Seriously, what is to be done?

Two articles I read today, an opinion piece by John Pilger and an interview with Wolfgang Streeck, revealed something interesting about the two men; neither of these critics of the current order have the remotest clue about what to do now.
When pressed by Aditya Chakrabortty, this is what Streeck came up with:
The press always talks of a lack of business confidence, he says; now is the time for the voters to demonstrate a lack of public confidence.
Streeck offers a recent Occupy protest in Frankfurt as an example of the kind of action he wants to see more of:
“The authorities were scared shitless. I think more such scariness must happen. They must learn that in order to keep people quiet they need extraordinary effort.”
In the face of a crisis of capitalism, Streeck suggests that we need “more such scariness”. How a heavily armed and increasingly unaccountable state will deal with this “scariness” is left unexplained.
John Pilger is even less helpful in his piece for the Media Reform Coalition. He tells us that “the word ‘reform’ leads us down a blind alley.” He then goes on to say that:
Media courses should challenge relentlessly the myths of the so-called mainstream and offer their students, at the very least, a way of navigating through a bent system and challenging it and becoming its honourable exceptions.
What we need is not reform but a Fifth Estate, in which journalism reclaims its independence. But that’s another story. Thank you.
So, in the face of a crisis of credibility in the media, he wags his finger at media courses and then conjures up a “Fifth Estate” whose nature is left entirely mysterious. One might think that he is suggesting that we need to bring media reform into the broader context of constitutional design. This would be welcome. But since he stops there we have no idea.
Let me set out what is apparently beyond the grasp of Streeck and Pilger.
The overriding need now is for an articulate, informed and autonomous public opinion. That is, we need as a citizen body to discover our preferences and act on them. The medium term goal is to establish the assembled public as the sovereign body in society. In the short term this requires a revolution from below in order to subordinate representative institutions in civil society to the wider needs of the public.
The immediate objective is a communications platform that we own and that allows confidential communication and the sharing of collectively generated data. It will be a platform that does not seek to divide its users into economically useful categories but instead helps citizens to make common cause around a transparently developed common sense.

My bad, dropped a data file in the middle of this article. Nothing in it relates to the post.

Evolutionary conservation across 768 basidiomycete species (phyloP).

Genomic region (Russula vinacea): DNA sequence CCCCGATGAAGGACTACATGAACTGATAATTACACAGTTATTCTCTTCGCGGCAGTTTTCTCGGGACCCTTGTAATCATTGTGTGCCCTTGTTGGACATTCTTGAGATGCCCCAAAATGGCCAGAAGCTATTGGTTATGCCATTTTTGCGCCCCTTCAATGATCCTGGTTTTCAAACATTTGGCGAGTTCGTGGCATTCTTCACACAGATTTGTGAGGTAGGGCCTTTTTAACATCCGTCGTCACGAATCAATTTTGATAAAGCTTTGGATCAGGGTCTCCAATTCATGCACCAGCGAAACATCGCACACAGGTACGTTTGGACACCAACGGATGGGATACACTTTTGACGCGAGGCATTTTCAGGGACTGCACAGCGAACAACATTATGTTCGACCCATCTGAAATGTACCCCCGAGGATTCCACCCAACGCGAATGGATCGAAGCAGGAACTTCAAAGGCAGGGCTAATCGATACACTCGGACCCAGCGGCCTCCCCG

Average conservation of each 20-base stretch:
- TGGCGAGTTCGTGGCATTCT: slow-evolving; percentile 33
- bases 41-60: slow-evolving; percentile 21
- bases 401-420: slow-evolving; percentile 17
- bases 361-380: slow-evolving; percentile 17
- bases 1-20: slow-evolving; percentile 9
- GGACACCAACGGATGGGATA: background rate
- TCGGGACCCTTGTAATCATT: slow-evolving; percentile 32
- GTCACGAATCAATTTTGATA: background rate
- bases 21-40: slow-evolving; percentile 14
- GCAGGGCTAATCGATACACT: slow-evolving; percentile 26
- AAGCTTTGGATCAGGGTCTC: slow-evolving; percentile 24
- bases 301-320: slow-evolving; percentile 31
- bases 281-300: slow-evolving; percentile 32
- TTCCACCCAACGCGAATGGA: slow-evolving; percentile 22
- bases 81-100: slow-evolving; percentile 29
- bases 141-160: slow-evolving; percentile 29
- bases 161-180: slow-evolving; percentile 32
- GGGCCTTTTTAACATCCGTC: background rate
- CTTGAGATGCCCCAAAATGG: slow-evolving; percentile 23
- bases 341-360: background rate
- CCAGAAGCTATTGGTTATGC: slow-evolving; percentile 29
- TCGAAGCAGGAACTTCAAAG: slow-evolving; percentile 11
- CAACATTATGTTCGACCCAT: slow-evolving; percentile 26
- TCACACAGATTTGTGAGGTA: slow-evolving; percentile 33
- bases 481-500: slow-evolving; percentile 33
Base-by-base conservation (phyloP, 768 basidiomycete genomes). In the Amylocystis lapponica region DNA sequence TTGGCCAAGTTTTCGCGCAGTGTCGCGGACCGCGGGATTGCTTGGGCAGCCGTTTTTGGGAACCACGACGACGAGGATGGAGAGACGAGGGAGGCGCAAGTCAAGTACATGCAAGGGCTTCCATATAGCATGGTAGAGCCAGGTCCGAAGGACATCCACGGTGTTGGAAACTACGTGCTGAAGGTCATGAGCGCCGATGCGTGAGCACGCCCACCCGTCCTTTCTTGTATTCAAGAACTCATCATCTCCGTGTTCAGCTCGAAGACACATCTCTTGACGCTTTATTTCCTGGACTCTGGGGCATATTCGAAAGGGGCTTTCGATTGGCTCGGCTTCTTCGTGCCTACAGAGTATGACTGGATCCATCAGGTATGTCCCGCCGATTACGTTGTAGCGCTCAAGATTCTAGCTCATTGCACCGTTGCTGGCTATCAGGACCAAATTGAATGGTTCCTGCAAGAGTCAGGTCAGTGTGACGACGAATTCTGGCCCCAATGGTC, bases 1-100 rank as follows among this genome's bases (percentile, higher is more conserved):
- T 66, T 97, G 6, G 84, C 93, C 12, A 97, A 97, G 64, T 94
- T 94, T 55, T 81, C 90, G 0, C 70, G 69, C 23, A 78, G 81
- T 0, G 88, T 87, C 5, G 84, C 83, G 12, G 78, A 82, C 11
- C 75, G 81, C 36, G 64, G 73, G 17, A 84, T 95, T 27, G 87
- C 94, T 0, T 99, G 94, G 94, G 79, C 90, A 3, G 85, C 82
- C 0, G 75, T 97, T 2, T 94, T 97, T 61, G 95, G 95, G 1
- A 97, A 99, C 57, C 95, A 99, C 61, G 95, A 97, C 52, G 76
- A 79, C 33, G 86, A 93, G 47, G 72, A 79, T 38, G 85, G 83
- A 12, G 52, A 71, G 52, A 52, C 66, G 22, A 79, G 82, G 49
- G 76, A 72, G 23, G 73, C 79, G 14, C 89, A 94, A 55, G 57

Such a platform is not technically unattainable but it requires that individual NGOs, political parties and other civil society groupings subordinate their own interests to the wider interests of the people that they claim to serve. A broad coalition of groups could create a competition and assemble a large judging panel to select a platform that would then be populated by an independent citizen body. This citizen body could then make clear what it thought was important, what it wanted to know more about, and how it wanted the state and other synthetic persons to behave.
To the extent that it was better than newspapers and commercial social media platforms at describing us to ourselves, this platform would become interesting and attractive to people who are currently dejected and disengaged from politics. Co-operative enterprises and small businesses  could generate commercial returns that would then cover the running costs. But the Assembly is prior and will determine how these returns are generated.
Let me try to be practical. If you give money to an organization that claims to take seriously the overlapping crises of political and economic inequality, environmental collapse and endemic warfare, then ask them to publish an article by you and co-authored with me that sets out a programme for establishing the public in its collective capacity as a motive force in country’s political system.
This programme will centre on the creation of an independent platform for discussion and decision-making along the lines outlined above.
If the organization to which you belong refuses to allow the proposition a hearing we then set up a shadow organization that pushes them to accept the overriding need for democratic communications, even if it weakens their communicative grip over their existing audiences.
This programme of revolution in civil society will build the conditions for its eventual success, if enough people can bring themselves to commit the time and share what they learn with others. Most people won’t want to do it, at least at first. Maybe no one will. But if a handful start we can do far more than now seems possible. Of course, it means recognizing that representative institutions cannot be trusted as a matter of institutional design. The interests of members and the governing centre are never exactly aligned. It means growing up, in other words.
If you can afford to act independently, and can be bothered, then drop me a line. I can be found on Twitter and Facebook. But I’d rather we continued the conversation on a platform intended to serve the needs of democratic power.
I have sought for more than five years to persuade the self-described progressive institutions of the need to create democratic communicative power, to almost no avail. They will not move until they are forced to do so by a citizenry capable of self-government that will not be lured back to docility.
Time now to take the idea to the Assembly. If no Assembly exists, then perhaps we can build it together. No one we vote for, or pay a monthly subscription to, will build it for us.
(If you are too selfish and lazy to help, the least you can do is buy multiple copies of this, The Public and the Mass)






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